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Types of Hearing Tests

Listening

A variety of tests* can be done to identify and diagnose hearing loss. The method used depends in part on the age of the individual along with other factors based on specific needs. If you’ve had your hearing checked at an audiologist’s office, you’ve probably received more than one type of test. Here are some of the main types of hearing tests, what they measure and what you can expect if you’re getting one.

Standard Hearing Screening, also known as Pure-Tone Testing – This hearing test determines the faintest tones a person can hear at selected pitches, or frequencies, from low to high. During this test, earplugs or earphones are worn, so that information can be obtained for each ear. The person taking the test will then be asked to respond when they hear a sound. The audiologist may have you respond to the sound in a variety of ways, such as raising a finger or hand, pressing a button, or saying “yes” to indicate that a sound was heard. The sounds played are at different pitches and levels. The results will be recorded on an audiogram.

Speech Testing – This is an aspect of the standard exam where speech discrimination or word recognition is tested. This helps confirm the pure-tone test results and it helps audiologists assess how well a hearing aid can help. The test involves word recognition and repeating words at a comfortable loudness level. It’s also recorded on the audiogram.

Middle Ear Testing – This provides information on how the middle ear is functioning. These measurements include tympanometry (putting air pressure into the ear canal to measure the mobility of the eardrum). This test helps detect fluid, perforation of the eardrum or a wax blockage.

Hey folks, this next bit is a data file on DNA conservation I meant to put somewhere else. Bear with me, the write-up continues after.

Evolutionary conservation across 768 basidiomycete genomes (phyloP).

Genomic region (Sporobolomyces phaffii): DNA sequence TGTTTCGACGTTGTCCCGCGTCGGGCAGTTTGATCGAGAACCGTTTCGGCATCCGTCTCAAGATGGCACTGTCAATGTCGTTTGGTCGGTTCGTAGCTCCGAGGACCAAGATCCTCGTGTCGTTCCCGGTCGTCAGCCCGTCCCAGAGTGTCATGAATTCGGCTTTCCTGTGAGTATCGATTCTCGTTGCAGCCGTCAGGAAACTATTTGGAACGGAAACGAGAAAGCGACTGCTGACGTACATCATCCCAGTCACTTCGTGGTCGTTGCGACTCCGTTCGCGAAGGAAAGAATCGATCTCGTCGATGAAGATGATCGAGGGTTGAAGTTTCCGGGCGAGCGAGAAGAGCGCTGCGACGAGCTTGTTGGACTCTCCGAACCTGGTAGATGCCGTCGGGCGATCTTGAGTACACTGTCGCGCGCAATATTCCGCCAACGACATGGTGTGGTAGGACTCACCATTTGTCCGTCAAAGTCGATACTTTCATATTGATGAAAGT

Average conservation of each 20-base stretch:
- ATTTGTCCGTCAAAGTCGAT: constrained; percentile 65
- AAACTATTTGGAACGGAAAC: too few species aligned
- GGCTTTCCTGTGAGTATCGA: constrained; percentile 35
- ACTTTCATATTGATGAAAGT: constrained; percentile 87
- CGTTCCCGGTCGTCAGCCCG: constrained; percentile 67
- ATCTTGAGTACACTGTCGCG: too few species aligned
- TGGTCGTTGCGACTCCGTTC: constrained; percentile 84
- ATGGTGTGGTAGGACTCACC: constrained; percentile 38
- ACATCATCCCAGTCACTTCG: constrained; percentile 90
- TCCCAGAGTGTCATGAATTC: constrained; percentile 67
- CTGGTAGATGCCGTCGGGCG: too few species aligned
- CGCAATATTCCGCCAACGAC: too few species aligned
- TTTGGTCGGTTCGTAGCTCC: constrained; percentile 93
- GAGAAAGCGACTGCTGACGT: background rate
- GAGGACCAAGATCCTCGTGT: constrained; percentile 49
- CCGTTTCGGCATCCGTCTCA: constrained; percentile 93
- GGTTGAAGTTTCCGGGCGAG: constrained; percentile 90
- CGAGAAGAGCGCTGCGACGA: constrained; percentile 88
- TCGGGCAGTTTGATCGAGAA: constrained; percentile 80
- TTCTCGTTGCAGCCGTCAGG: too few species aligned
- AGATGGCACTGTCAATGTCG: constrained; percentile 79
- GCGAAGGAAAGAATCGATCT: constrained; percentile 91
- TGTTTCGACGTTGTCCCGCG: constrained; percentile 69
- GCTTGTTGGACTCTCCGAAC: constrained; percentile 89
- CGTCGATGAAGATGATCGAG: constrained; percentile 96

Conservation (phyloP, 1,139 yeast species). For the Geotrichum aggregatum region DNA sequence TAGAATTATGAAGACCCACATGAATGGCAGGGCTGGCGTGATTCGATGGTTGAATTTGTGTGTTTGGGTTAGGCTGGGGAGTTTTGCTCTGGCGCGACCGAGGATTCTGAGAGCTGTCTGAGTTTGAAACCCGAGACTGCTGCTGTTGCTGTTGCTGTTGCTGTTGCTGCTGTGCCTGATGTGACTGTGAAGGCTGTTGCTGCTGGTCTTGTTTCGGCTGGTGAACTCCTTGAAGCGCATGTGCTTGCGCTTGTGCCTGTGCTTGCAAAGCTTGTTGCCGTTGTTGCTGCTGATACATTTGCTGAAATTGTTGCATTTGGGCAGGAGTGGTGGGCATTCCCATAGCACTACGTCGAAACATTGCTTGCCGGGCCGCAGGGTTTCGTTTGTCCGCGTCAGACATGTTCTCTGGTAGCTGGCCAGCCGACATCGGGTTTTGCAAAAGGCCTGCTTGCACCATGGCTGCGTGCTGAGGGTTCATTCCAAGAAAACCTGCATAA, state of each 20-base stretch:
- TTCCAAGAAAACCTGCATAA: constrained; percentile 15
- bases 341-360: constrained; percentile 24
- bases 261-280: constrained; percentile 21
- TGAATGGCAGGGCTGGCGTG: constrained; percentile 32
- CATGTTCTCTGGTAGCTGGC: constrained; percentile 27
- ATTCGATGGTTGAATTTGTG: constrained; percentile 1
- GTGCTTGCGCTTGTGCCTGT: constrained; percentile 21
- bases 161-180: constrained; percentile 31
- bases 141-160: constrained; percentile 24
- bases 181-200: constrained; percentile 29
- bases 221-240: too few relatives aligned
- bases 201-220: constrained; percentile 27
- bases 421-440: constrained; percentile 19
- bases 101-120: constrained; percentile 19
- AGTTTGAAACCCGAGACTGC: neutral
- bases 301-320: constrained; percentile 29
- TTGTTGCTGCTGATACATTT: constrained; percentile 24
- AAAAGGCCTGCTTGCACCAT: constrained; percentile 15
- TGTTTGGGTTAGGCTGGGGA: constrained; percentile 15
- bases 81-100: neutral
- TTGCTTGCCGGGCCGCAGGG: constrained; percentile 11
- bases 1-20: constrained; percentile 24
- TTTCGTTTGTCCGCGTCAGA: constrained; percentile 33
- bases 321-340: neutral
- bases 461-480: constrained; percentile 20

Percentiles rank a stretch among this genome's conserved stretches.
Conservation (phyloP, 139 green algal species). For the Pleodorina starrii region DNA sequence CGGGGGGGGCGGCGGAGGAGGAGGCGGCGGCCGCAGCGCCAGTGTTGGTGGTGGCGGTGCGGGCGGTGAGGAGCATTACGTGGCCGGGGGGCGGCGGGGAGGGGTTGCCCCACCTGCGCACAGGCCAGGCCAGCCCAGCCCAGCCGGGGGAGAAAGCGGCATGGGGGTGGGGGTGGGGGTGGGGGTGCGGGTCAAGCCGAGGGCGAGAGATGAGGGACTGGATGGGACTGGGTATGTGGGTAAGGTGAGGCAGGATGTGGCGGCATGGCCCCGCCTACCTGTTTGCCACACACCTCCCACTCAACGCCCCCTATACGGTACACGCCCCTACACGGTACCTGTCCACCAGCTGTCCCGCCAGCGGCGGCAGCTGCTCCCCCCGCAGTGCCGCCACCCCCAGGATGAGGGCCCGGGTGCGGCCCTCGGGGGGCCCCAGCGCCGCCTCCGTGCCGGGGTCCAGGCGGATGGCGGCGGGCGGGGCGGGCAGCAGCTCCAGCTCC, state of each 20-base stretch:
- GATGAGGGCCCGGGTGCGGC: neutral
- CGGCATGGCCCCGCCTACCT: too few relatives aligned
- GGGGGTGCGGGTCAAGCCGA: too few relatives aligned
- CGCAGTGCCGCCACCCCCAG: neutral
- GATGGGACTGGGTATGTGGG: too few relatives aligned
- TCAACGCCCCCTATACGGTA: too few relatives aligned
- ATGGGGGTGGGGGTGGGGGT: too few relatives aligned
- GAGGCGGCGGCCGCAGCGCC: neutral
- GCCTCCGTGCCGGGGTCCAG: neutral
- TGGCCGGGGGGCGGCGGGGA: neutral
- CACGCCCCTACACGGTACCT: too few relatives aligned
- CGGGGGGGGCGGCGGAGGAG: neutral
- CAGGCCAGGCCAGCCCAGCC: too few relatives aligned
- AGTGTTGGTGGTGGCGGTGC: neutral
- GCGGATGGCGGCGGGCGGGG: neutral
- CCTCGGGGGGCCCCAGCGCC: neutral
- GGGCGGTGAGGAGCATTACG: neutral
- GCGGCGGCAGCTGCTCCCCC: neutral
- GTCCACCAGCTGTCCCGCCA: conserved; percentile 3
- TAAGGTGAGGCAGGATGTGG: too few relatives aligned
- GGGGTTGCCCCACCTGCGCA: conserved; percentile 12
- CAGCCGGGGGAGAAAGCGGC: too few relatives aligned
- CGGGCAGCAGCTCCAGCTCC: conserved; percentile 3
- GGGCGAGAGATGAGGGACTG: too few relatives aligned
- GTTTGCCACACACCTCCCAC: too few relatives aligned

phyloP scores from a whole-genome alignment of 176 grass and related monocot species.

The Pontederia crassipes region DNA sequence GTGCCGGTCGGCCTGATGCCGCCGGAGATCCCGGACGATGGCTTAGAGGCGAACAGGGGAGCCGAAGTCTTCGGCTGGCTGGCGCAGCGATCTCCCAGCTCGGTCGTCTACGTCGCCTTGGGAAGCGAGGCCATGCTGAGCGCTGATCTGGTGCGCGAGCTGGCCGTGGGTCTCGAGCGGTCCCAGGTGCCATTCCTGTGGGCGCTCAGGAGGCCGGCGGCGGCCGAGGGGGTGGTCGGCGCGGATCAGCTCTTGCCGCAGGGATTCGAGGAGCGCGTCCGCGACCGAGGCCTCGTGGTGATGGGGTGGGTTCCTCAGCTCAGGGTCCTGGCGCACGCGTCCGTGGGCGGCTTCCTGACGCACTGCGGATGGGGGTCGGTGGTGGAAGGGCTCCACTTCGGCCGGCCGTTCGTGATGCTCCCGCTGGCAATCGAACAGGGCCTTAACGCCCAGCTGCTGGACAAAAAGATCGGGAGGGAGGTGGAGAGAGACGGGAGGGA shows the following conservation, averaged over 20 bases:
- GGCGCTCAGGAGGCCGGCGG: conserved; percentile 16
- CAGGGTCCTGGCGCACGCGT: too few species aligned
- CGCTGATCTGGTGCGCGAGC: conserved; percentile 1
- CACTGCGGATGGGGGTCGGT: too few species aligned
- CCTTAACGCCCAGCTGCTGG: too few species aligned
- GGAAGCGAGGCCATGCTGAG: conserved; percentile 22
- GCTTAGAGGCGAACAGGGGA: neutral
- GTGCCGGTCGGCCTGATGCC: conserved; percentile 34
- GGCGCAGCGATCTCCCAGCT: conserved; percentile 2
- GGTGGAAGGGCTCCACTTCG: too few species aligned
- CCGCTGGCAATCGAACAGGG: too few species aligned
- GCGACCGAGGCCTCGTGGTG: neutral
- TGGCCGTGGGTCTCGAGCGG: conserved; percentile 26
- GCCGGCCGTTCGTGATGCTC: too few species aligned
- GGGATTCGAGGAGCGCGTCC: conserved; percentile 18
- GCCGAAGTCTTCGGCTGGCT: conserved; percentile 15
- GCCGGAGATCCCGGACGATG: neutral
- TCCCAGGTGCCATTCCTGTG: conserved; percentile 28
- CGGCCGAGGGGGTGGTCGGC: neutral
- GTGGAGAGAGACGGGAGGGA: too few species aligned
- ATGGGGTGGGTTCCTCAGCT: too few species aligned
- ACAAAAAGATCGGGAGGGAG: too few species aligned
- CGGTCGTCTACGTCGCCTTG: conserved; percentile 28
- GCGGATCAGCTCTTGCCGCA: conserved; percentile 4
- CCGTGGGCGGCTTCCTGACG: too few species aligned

Auditory Brainstem Response (ABR) Testing – This test measures how long it takes sound to get from your ear to the processing areas in your brain. This can reveal if the pathways between the brain and the inner ear are working correctly. An ABR test is performed by placing small electrodes on the head and recording brain wave activity in response to sound. The person being tested is either quietly resting or asleep. A computer averages the information for the audiologist to interpret.

Otoacoustic Emissions Testing – Otoacoustic Emissions (OAEs) are sounds given off by the inner ear when the cochlea is stimulated by a sound. When sound stimulates the cochlea, the outer hair cells vibrate. The vibration produces a nearly inaudible sound that echoes back into the outer ear. This sound can be measured by a small probe inserted in the ear canal.

If you believe you suffer from hearing loss, there are multiple tests that can help you find out and get you on the track to better hearing and better health! Please call Evolution Hearing in Charlottesville, VA at 434-260-8007 or at our Raleigh, NC location at 919-670-3258 today to see how we can help.